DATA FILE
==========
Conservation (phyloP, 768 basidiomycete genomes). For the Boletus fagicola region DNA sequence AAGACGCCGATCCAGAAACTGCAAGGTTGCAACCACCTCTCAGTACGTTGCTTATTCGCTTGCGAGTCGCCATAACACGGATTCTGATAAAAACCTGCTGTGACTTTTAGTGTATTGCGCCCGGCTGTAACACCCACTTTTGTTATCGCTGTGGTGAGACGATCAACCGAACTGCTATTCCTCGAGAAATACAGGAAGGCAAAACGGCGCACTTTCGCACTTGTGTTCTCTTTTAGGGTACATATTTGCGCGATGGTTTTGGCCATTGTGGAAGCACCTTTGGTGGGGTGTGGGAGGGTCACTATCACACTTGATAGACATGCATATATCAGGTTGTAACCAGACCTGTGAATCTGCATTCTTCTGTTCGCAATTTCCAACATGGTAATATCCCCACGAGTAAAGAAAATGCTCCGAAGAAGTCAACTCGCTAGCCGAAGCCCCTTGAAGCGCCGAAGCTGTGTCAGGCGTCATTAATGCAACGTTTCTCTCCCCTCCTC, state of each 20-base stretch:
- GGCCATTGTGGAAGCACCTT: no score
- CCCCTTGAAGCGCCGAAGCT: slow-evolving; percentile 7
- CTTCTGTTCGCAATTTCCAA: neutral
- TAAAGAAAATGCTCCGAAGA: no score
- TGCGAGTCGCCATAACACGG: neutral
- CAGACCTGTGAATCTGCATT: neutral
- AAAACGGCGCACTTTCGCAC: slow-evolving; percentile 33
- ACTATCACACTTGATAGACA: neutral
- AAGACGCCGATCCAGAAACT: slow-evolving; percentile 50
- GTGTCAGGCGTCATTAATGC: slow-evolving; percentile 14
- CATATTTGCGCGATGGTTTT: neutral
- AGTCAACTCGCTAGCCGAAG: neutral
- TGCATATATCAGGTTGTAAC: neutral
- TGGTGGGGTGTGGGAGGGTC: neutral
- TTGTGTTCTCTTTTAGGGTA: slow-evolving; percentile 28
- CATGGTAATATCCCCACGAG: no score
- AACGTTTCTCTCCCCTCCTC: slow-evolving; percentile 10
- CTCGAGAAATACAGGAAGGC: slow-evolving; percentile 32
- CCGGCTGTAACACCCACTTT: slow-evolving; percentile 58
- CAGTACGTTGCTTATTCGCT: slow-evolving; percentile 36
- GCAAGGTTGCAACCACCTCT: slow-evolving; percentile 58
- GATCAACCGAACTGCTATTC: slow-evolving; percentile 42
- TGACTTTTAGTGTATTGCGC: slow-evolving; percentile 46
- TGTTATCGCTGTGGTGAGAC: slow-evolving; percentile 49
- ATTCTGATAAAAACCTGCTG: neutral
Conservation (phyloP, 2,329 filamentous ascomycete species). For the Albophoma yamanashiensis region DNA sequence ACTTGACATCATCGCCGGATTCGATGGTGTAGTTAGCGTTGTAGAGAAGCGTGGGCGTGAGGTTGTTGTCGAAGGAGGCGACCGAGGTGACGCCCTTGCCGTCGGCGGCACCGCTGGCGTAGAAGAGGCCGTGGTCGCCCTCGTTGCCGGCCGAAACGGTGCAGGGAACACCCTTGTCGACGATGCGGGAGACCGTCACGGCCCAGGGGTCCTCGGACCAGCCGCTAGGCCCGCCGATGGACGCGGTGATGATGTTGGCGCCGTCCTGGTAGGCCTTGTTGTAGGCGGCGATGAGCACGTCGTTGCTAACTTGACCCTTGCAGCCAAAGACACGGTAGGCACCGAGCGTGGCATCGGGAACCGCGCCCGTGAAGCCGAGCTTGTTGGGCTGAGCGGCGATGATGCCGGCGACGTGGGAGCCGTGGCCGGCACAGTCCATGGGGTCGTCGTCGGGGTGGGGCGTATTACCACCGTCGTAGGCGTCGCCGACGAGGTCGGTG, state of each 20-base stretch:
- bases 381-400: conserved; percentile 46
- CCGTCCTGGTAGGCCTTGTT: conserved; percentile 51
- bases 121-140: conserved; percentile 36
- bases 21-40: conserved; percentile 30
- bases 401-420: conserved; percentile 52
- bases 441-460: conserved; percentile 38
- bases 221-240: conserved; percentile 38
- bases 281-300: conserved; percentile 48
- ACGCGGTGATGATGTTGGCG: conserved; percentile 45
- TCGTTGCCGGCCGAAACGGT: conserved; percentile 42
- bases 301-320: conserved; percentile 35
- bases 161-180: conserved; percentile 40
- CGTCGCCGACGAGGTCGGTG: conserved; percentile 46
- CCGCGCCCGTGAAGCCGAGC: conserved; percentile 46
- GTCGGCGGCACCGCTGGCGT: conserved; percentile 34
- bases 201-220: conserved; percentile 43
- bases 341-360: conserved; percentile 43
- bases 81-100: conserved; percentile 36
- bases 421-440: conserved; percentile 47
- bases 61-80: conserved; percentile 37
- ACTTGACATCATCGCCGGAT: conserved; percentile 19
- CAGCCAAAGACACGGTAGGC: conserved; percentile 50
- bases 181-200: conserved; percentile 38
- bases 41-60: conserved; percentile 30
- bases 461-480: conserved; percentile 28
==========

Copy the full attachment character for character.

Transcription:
Conservation (phyloP, 768 basidiomycete genomes). For the Boletus fagicola region DNA sequence AAGACGCCGATCCAGAAACTGCAAGGTTGCAACCACCTCTCAGTACGTTGCTTATTCGCTTGCGAGTCGCCATAACACGGATTCTGATAAAAACCTGCTGTGACTTTTAGTGTATTGCGCCCGGCTGTAACACCCACTTTTGTTATCGCTGTGGTGAGACGATCAACCGAACTGCTATTCCTCGAGAAATACAGGAAGGCAAAACGGCGCACTTTCGCACTTGTGTTCTCTTTTAGGGTACATATTTGCGCGATGGTTTTGGCCATTGTGGAAGCACCTTTGGTGGGGTGTGGGAGGGTCACTATCACACTTGATAGACATGCATATATCAGGTTGTAACCAGACCTGTGAATCTGCATTCTTCTGTTCGCAATTTCCAACATGGTAATATCCCCACGAGTAAAGAAAATGCTCCGAAGAAGTCAACTCGCTAGCCGAAGCCCCTTGAAGCGCCGAAGCTGTGTCAGGCGTCATTAATGCAACGTTTCTCTCCCCTCCTC, state of each 20-base stretch:
- GGCCATTGTGGAAGCACCTT: no score
- CCCCTTGAAGCGCCGAAGCT: slow-evolving; percentile 7
- CTTCTGTTCGCAATTTCCAA: neutral
- TAAAGAAAATGCTCCGAAGA: no score
- TGCGAGTCGCCATAACACGG: neutral
- CAGACCTGTGAATCTGCATT: neutral
- AAAACGGCGCACTTTCGCAC: slow-evolving; percentile 33
- ACTATCACACTTGATAGACA: neutral
- AAGACGCCGATCCAGAAACT: slow-evolving; percentile 50
- GTGTCAGGCGTCATTAATGC: slow-evolving; percentile 14
- CATATTTGCGCGATGGTTTT: neutral
- AGTCAACTCGCTAGCCGAAG: neutral
- TGCATATATCAGGTTGTAAC: neutral
- TGGTGGGGTGTGGGAGGGTC: neutral
- TTGTGTTCTCTTTTAGGGTA: slow-evolving; percentile 28
- CATGGTAATATCCCCACGAG: no score
- AACGTTTCTCTCCCCTCCTC: slow-evolving; percentile 10
- CTCGAGAAATACAGGAAGGC: slow-evolving; percentile 32
- CCGGCTGTAACACCCACTTT: slow-evolving; percentile 58
- CAGTACGTTGCTTATTCGCT: slow-evolving; percentile 36
- GCAAGGTTGCAACCACCTCT: slow-evolving; percentile 58
- GATCAACCGAACTGCTATTC: slow-evolving; percentile 42
- TGACTTTTAGTGTATTGCGC: slow-evolving; percentile 46
- TGTTATCGCTGTGGTGAGAC: slow-evolving; percentile 49
- ATTCTGATAAAAACCTGCTG: neutral
Conservation (phyloP, 2,329 filamentous ascomycete species). For the Albophoma yamanashiensis region DNA sequence ACTTGACATCATCGCCGGATTCGATGGTGTAGTTAGCGTTGTAGAGAAGCGTGGGCGTGAGGTTGTTGTCGAAGGAGGCGACCGAGGTGACGCCCTTGCCGTCGGCGGCACCGCTGGCGTAGAAGAGGCCGTGGTCGCCCTCGTTGCCGGCCGAAACGGTGCAGGGAACACCCTTGTCGACGATGCGGGAGACCGTCACGGCCCAGGGGTCCTCGGACCAGCCGCTAGGCCCGCCGATGGACGCGGTGATGATGTTGGCGCCGTCCTGGTAGGCCTTGTTGTAGGCGGCGATGAGCACGTCGTTGCTAACTTGACCCTTGCAGCCAAAGACACGGTAGGCACCGAGCGTGGCATCGGGAACCGCGCCCGTGAAGCCGAGCTTGTTGGGCTGAGCGGCGATGATGCCGGCGACGTGGGAGCCGTGGCCGGCACAGTCCATGGGGTCGTCGTCGGGGTGGGGCGTATTACCACCGTCGTAGGCGTCGCCGACGAGGTCGGTG, state of each 20-base stretch:
- bases 381-400: conserved; percentile 46
- CCGTCCTGGTAGGCCTTGTT: conserved; percentile 51
- bases 121-140: conserved; percentile 36
- bases 21-40: conserved; percentile 30
- bases 401-420: conserved; percentile 52
- bases 441-460: conserved; percentile 38
- bases 221-240: conserved; percentile 38
- bases 281-300: conserved; percentile 48
- ACGCGGTGATGATGTTGGCG: conserved; percentile 45
- TCGTTGCCGGCCGAAACGGT: conserved; percentile 42
- bases 301-320: conserved; percentile 35
- bases 161-180: conserved; percentile 40
- CGTCGCCGACGAGGTCGGTG: conserved; percentile 46
- CCGCGCCCGTGAAGCCGAGC: conserved; percentile 46
- GTCGGCGGCACCGCTGGCGT: conserved; percentile 34
- bases 201-220: conserved; percentile 43
- bases 341-360: conserved; percentile 43
- bases 81-100: conserved; percentile 36
- bases 421-440: conserved; percentile 47
- bases 61-80: conserved; percentile 37
- ACTTGACATCATCGCCGGAT: conserved; percentile 19
- CAGCCAAAGACACGGTAGGC: conserved; percentile 50
- bases 181-200: conserved; percentile 38
- bases 41-60: conserved; percentile 30
- bases 461-480: conserved; percentile 28